Mayor calls error that sank Winnipeg's water-treatment lawsuit 'inexcusable'

Winnipeg's mishandling of a multimillion-dollar lawsuit over its water-treatment plant is inexcusable, Mayor Brian Bowman said as he backed up the chief administrative officer's decision to dismiss a city lawyer over the incident.

Employee responsible 'terminated with cause,' Brian Bowman says

Mayor Brian Bowman says it was 'inexcusable' for a city lawyer to miss a deadline to file a lawsuit. The city now has no means of trying to recover $20 million. (Jaison Empson/CBC)

Winnipeg's mishandling of a multimillion-dollar lawsuit over its water-treatment plant is inexcusable, Mayor Brian Bowman said as he backed up the chief administrative officer's decision to dismiss a city lawyer over the incident.

A lawsuit over the construction of Winnipeg's $300-million water-treatment plant ended last week, when lawyers for the defendants pointed out the city missed a six-year limitation period to launch legal action over alleged construction deficiencies.

The city now has no means of recovering up to $20 million in costs related to repairing structures that have suffered from leaks, heaving roofs, failing generators and explosions.

None of the problems affect primary water-treatment processes, but they still must be fixed in the future, chief administrative officer Doug McNeill said Monday.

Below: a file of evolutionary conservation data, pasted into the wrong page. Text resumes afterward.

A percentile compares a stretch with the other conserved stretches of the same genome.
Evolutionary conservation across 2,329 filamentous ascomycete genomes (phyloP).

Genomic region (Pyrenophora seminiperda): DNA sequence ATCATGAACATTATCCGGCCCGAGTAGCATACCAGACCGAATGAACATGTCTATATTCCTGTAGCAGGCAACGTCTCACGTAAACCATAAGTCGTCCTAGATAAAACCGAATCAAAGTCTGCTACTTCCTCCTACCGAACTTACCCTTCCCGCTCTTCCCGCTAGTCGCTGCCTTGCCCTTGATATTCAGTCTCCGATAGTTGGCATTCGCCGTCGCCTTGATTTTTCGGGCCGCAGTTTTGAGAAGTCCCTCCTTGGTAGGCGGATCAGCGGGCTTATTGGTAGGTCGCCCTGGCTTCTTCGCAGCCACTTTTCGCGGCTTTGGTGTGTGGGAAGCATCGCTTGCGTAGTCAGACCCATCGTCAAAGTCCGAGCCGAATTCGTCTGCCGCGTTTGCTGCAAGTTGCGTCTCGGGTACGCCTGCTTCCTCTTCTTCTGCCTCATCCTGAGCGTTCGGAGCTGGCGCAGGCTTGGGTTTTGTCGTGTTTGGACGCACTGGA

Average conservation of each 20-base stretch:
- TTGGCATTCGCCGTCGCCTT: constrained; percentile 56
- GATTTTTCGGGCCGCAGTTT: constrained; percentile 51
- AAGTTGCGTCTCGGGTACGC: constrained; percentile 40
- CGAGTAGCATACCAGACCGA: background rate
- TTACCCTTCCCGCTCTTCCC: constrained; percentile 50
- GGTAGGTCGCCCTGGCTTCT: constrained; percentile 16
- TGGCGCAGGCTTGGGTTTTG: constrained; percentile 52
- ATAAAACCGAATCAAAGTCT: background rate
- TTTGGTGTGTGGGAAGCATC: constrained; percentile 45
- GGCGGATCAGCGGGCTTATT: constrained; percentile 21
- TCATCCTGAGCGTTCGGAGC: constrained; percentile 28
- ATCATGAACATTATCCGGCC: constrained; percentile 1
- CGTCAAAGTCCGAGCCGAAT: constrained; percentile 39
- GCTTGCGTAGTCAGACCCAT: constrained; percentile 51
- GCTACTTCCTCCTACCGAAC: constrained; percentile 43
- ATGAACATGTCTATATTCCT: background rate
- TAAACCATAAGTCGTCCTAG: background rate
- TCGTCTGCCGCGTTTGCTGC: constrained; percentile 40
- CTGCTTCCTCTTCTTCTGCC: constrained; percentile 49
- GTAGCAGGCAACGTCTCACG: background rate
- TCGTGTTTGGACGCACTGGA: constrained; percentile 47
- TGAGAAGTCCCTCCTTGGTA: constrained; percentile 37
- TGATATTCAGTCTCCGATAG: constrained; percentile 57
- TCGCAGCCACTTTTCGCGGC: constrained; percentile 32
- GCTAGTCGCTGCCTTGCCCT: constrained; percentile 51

The lawyer responsible for what McNeill called a "huge error" has been held accountable and has been terminated with cause, Bowman said Tuesday.

"It's obviously inexcusable that this kind of mistake would be made and taxpayers are ultimately affected as a result. We're not happy, obviously," the mayor said outside his office at city hall. "It's a significant mistake that nobody wants to see."

The mayor said the public service this council inherited was dysfunctional and praised changes made by McNeil, which include new directors in several departments.

"Clearly more work needs to be done," Bowman said.
A lawsuit over Winnipeg's water-treatment plant has evaporated after the city took too long to file a statement of claim, depriving taxpayers of a chance to recover up to $20 million — and costing a city lawyer their job. 1:55

Other members of council reacted with more dismay.

South Winnipeg-St. Norbert Coun. Janice Lukes said lawyers do not work alone and she wants to know what the city's director of legal services, Krista Boryskavich, has to say about the error.

Lukes also said she was led to believe the city hoped to recover up to $30 million, not $20 million, from the failed lawsuit.

North Kildonan Coun. Jeff Browaty said he was led to believe the city was going to launch a lawsuit related to the decision to use a chemical at the water-treatment plant that had exacerbated the instance of brown water in the city's pipes.

"I have an email from the city solicitor that indicates it never happened," he said in a statement.

About the Author

Bartley Kives

Reporter, CBC Manitoba

Before joining CBC Manitoba, Bartley Kives spent most of his career in journalism at the Winnipeg Free Press, covering politics, music, food, the environment and outdoor recreation. He's the author of the Canadian bestseller A Daytripper's Guide to Manitoba: Exploring Canada's Undiscovered Province and co-author of both Stuck in the Middle: Dissenting Views of Winnipeg and Stuck In The Middle 2: Defining Views of Manitoba. His work has also appeared in publications such as the Guardian and Explore magazine.